LINGUIST List 13.1291

Thu May 9 2002

Disc: Falsifiability vs. Usefulness

Editor for this issue: Karen Milligan <karenlinguistlist.org>


Directory

  1. Dan Everett, RE: 13.1289, Disc: Falsifiability vs. Usefulness
  2. Jens Stengaard Larsen, Disc: Falsifiability vs. Usefulness

Message 1: RE: 13.1289, Disc: Falsifiability vs. Usefulness

Date: Thu, 9 May 2002 04:50:43 -0300
From: Dan Everett <dan_everettsil.org>
Subject: RE: 13.1289, Disc: Falsifiability vs. Usefulness

In reply to Gregg's and Odden's objections to my criticism of
falsifiability and advocacy of usefulness, most of what they say is
answered in my previous postings. But some restatement and
paraphrasing might be useful.

First to Gregg's remarks. Gregg is concerned with how to apply
'falsifiability'. But I assert that it has no application ever. As I
have claimed in my previous postings, the problem with falsifiability
is that it is only a mirage. To be useful, falsifiability would be
able to offer guidance as to how to handle anomalies. But even Popper
allowed for two responses to 'anomalies'. The first is just to
'shelve' the problem. The second is to admit defeat and stamp
'refuted' on the offending/ed theory. But, to quote Lakatos once again
(in Motterlini 1999:p91), "... it is quite clear that deciding on the
demarcation criterion between an unserious anomaly which you can
shelve and a serious one which obliges you to give up the theory is
obviously a *matter of taste* or of the scientist's *authority*."
	I agree with Lakatos and I further believe that this is pretty
much born out in the history of linguistics since the 50s. What counts
as a counterexample often varies from year to year, based on the
decision of a particular authority. 

Now let's consider David Odden's remarks. I found the concluding line
of his reply humorous, so I will quote it here: "Being useful" is not
a useful philosophy of science concept..." This is circular. However,
I will assume that David meant it as a play on words and will not hold
him accountable for it. (It is, though, somewhat like the index to
Popper's Conjectures and Refutations which has one entry 'Marxism -
made irrefutable' and another 'Marxism - refuted' (and this is funny
because since Marxism is supposed to be unfalsifiable it is by
definition unrefutable)).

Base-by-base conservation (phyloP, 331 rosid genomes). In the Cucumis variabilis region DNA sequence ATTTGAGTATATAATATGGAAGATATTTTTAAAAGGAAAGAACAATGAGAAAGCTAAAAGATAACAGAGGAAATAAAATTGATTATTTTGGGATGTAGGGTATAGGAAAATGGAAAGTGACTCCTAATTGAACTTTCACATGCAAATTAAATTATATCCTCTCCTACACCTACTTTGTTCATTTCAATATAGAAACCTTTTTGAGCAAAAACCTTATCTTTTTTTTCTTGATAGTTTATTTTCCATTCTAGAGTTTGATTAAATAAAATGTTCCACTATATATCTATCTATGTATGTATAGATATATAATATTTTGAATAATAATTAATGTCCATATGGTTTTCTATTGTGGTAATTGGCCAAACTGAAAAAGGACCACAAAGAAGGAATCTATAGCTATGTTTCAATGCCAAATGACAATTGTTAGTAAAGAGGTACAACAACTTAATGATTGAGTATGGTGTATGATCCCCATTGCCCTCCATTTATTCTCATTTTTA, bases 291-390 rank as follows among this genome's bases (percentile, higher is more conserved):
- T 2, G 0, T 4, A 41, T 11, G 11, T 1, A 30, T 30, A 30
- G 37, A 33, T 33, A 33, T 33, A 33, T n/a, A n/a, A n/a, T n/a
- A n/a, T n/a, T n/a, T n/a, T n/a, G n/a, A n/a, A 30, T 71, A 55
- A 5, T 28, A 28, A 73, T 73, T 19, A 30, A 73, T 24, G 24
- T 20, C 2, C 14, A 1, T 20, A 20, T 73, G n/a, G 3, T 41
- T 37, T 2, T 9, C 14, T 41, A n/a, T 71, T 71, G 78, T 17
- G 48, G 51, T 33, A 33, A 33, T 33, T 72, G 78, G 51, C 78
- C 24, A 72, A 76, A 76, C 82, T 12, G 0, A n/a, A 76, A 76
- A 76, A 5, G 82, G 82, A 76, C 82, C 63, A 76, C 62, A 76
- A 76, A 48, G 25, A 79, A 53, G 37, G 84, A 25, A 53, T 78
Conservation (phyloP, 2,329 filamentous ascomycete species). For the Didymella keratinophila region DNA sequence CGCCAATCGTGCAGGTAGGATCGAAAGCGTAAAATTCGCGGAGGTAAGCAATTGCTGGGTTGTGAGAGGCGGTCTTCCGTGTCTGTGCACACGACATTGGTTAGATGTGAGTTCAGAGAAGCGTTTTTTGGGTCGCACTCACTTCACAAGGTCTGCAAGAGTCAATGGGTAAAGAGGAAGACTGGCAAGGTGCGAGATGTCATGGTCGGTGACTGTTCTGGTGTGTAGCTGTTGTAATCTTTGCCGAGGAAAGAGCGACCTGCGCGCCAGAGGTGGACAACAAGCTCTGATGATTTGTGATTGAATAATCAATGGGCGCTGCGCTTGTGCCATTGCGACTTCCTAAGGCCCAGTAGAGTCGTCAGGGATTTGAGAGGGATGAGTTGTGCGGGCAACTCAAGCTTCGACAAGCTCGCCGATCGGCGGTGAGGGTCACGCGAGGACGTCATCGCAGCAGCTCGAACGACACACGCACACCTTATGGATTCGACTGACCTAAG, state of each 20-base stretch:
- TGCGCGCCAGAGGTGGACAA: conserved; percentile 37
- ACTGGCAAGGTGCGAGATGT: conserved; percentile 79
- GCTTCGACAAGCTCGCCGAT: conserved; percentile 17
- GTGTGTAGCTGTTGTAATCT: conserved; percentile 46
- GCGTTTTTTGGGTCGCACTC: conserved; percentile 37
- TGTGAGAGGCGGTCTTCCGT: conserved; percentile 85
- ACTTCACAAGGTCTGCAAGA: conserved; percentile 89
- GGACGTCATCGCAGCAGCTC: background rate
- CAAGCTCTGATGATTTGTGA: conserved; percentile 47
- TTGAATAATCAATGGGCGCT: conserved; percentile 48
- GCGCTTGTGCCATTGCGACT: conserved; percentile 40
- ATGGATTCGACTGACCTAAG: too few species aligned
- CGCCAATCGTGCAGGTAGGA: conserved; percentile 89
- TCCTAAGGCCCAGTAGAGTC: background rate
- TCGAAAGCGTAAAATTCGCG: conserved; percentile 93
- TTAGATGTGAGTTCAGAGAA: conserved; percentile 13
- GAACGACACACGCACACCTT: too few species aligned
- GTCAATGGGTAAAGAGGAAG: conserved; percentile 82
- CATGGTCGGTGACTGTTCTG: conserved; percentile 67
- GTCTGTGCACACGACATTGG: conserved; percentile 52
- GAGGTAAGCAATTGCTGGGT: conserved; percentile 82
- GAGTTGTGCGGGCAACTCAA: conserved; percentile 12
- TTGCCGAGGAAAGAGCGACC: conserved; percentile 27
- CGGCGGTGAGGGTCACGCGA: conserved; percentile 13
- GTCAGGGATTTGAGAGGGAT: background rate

David Odden makes the following remark, for which I am very happy
because it states very clearly something which I think is utterly the
wrong way to think about science: "My goal is to gain objective
knowledge of the nature of reality, which means to be able to
distinguish statements about the universe which are true, from those
which are false. My remarks are attuned to that particular goal, and
the reasoning may be less cogent to someone with a different goal."

James's concept of usefulness starts from a far less sanguine picture
about the capabilities of Homo sapiens sapiens. It takes seriously the
Darwinian idea that human beings are primates attempting to cope with
their world and that they have no special faculties which would allow
them to justify claims to have apprehended 'objective knowledge of the
nature of reality'. I think that the very idea that this could be a
goal of science or human activity is a cultural phenomenon. For
example, my dear Piraha friends in the Amazon would never claim that
they know the world as it really is. To them the world is just what
the spirits teach them about it. And different spirits teach different
things.
	While I commend David for his clear statement of his goals,
one wonders what a 'true objective knowledge of reality' would look
like. Does this mean that once David has found an objectively true
statement about phonology that it *could never* be revised? And if it
could be revised in what sense was it ever 'objective knowledge of
reality'?

David also says that "The danger of the "just a tool" perspective is
encapsulated in the pragmatics of "just", in that it conveys a sense
of unimportance to theoretical statements. If theoretical statements
are "just tools", what are they just tools to do?"
	Why, to help us get through the world without bumping our
heads, David. That is enough, I think. To get by, to have an idea
where to step in the dark. I cannot imagine that anybody's theoretical
statements can ever have been said to have gained us a glimpse of
'objective truth'. That is a lofty goal. In fact, I think only
unevolved beings could attain it.

David then says "Thus, theoretical statements are not tools, they are
the actual goal." Well, if that is the case, then tenure brings a
lifetime of opportunities for enjoyment and indulgence. One may sit
around and reach his/her goals by merely writing down their
theory. But this definition of 'goal' is far more subjective and
intersubjectively variable than usefulness.

David concludes by saying "...I don't know what "useful" means: it
appears to mean that someone has found some use for a theory, for some
purpose. I can't compute whether a theory is "useful". "
	Oh, I think you can quite easily, David. I think that this is
probably the only criterion you or I actually work with. Can you
compute whether a shovel is useful? Sure - did it help you do the job?
Is statement 'x' more useful than statement 'y'? What is hard about
that? Did it help you attain your goal?

Here are some words to help understand 'usefulness': "Pragmatists
think that if something makes no difference to practice, it should
make no difference to philosophy. This conviction makes them